Reasons for the rules of evidence:
1) Conserve resources; judicial economy
2) Promote accuracy
3) Mistrust of juries
a. Can only legally consider certain information
4) Constitutional principals – fairness
5) Serve other external substantive policies
2 overall guiding principals leading to the rules:
1) In general, the admissibility of evidence is favored
a. When the drafters weren’t sure over something, they erred on the side of admissibility.
b. Gave the trial courts a lot of discretion.
FRE: 401, 402, 403
§ § 401. Definition
o Requires that evidence:
§ 1) makes a fact at issue either more or less probable, and
· Doesn’t matter how much it effects probabilities, just that it must do so in some manner.
§ 2) is of consequence under the substantive law of the case,
· helps to prove or disprove an element of the charge, claim or defense
§ Relevance is directly controlled by the pleadings of each party; they control what elements are at issue.
· Under Federal Rules, relevance does not depend on whether a fact is disputed.
§ § 402. Relevant Evidence Generally Admissible; Irrelevant Evidence Inadmissible
o All relevant information is admissible
§ Self explanatory
o Except as otherwise provided by . . .
§ Sets out the ways that relevant information can be rejected and leaves door open for others
§ § 403. Exclusion of Relevant Evidence on Grounds of Prejudice, Confusion or Waste of Time (i.e. the Balancing Test)
o Relevant evidence should be excluded when it probative force is “substantially outweighed” by such considerations as wastefulness, jury confusion or unfair prejudice.
§ Undue delay,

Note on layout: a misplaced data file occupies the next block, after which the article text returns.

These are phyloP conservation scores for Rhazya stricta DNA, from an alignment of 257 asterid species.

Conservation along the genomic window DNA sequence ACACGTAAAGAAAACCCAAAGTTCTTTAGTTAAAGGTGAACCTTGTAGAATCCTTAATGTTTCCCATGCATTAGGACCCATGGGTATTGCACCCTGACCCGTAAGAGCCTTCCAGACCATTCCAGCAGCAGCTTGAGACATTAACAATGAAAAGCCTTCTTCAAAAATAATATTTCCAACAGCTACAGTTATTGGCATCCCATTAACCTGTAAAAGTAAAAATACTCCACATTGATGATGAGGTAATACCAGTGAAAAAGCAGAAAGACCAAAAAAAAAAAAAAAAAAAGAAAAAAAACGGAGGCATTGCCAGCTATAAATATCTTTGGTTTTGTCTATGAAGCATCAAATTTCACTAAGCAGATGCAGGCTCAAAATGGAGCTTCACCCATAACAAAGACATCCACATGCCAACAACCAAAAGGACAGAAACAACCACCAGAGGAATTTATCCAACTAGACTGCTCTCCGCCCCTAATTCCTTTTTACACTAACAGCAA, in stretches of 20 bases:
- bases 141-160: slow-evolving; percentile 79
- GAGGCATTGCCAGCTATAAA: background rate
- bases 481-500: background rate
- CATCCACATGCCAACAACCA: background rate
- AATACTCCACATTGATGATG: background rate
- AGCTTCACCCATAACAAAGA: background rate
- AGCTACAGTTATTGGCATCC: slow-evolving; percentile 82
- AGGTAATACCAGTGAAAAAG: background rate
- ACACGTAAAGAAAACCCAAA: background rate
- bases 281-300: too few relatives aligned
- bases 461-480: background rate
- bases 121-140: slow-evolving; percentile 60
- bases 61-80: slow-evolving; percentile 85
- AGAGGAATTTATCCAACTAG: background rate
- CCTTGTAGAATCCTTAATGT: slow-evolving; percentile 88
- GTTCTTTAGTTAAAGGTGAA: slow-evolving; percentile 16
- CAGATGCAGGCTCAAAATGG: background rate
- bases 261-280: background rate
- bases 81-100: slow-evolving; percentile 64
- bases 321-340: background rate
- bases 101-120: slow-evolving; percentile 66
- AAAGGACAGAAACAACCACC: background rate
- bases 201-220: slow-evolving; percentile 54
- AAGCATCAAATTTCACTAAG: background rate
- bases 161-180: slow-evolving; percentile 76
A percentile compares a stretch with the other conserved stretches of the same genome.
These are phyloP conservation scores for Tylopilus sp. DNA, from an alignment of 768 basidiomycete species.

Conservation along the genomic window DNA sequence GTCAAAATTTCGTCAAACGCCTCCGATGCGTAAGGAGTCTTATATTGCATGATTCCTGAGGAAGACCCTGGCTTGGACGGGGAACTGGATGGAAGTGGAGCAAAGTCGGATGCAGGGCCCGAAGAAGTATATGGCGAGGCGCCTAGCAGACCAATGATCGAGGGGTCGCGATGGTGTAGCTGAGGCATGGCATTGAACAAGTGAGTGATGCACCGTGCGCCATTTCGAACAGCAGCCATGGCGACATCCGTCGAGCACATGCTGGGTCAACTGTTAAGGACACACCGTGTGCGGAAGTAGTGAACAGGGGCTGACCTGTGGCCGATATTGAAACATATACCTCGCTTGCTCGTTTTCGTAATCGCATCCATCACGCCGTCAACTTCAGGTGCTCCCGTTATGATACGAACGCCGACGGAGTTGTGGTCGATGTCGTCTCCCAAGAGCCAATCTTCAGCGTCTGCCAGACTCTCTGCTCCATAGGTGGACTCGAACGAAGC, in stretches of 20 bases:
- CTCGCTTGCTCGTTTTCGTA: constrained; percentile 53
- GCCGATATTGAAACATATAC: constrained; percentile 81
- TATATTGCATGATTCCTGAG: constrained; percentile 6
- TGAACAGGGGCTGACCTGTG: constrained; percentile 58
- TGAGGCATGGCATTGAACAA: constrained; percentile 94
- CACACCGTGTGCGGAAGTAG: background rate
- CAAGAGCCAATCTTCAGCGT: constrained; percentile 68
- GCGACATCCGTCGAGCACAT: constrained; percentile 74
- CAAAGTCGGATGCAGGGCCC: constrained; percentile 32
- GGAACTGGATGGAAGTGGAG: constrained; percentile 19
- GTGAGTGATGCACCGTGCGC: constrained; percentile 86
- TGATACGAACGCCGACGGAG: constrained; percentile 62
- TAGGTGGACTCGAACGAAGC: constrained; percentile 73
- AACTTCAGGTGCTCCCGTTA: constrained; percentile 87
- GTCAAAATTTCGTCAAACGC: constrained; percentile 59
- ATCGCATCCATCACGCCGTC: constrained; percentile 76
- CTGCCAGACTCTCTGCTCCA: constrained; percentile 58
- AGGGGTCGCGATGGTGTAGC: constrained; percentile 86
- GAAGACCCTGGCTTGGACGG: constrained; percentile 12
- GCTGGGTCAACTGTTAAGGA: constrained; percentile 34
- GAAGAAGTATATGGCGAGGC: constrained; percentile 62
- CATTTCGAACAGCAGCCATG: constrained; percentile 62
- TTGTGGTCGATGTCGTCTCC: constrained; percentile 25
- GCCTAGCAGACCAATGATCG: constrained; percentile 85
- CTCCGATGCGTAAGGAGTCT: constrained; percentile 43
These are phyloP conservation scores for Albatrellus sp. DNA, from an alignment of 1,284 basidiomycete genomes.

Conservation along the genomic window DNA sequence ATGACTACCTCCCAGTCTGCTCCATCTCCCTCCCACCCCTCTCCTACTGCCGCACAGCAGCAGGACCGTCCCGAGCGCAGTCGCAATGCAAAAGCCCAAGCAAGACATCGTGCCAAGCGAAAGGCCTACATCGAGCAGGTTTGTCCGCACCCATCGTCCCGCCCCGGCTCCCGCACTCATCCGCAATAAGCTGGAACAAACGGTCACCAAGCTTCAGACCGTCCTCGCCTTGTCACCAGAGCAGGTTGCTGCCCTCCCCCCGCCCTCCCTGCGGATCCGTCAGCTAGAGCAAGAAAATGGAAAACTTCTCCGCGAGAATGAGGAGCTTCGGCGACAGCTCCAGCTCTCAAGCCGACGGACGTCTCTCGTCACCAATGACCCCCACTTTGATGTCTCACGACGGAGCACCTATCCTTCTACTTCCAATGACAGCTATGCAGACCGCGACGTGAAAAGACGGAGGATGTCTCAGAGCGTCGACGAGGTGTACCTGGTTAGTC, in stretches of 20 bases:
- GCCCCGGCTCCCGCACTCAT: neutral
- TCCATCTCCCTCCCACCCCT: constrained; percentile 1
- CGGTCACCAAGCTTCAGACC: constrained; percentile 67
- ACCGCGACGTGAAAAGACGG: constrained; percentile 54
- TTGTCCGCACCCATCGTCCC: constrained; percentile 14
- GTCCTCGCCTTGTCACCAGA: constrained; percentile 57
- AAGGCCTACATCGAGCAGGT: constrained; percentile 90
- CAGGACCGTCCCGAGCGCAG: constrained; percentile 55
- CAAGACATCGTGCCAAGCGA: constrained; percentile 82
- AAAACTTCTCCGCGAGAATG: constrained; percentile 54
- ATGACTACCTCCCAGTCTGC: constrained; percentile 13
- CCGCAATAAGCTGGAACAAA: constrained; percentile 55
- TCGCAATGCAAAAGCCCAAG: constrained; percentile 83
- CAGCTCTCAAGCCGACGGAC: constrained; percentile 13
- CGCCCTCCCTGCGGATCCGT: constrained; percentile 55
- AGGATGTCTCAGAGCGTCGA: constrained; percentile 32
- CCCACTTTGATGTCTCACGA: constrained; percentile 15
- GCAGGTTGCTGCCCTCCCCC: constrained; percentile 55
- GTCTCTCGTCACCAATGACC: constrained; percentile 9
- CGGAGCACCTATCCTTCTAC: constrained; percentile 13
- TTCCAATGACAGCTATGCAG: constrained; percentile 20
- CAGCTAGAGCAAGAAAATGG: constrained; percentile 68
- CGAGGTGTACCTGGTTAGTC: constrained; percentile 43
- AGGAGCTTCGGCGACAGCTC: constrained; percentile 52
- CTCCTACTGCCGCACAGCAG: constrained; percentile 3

§ Overly cumulative evidence,
§ Confusion of issues
§ Unfair prejudice; not just prejudice.
o Rule favors admissibility;
§ “Substantially Outweighed”
o Probative force/value = the extent to which the evidence effects the weight of the argument.
Note – Background information (i.e. testimony, charts, maps, photos, etc.) is routinely admitted as relevant, because it helps aid the juries understanding of other relevant evidence.
· Also, the accused is more likely to be allowed to present cumulative evidence because of constitutional right to present a complete defense.
Old Chief v. United States
· When a party concedes a consequential fact that his opponent’s proffered evidence tends to prove, this concession doesn’t render the evidence irrelevant.
o Prosecutor ordinarily has the right to choose the evidence they want to prove their case, but
o Facts of the case required a limited departure from that rule when one or more of the counterweights in 403 substanitally outweigh the probative value of that evidence
§ i.e. prejudice was likely to occur from the trier’s likely misuse of evidence.
convicted of previous crimes.
Not an exclusive list, but this is a good pneumonic device when studying for the bar.
List also includes: Opportunity, Preparation, Knowledge, Capacity, etc.
The burden of proof for MIMIC evidence, trial court must find that the jury could reasonably find by a “preponderance of the evidence” that the act occurred and that it was the defendant who did it.
Must show evidence of collateral event sufficient “to support a finding” of its existence.
Huddleston v. U.S.
Should show that other crime was committed and
was committed by the Defendant
Prior acquittal does not necessarily mean that the evidence is inadmissible.
“Doctrine of Chances”
Many accused crimes may allow trier to infer it is objectively probably that so many accidencts would befall the accused.
o See Lilly p. 96-99.
o All of this is subject to the rule 403 balancing test.
§ Factors that weigh on admissibility:
· Ample other evidence on this issue making other crimes evidence unnecessary,
· Inflammatory nature of past crime likely to unduly influence jury,
· Collateral crime bears close resemblance to crime charged.
· Acquittal of collateral crime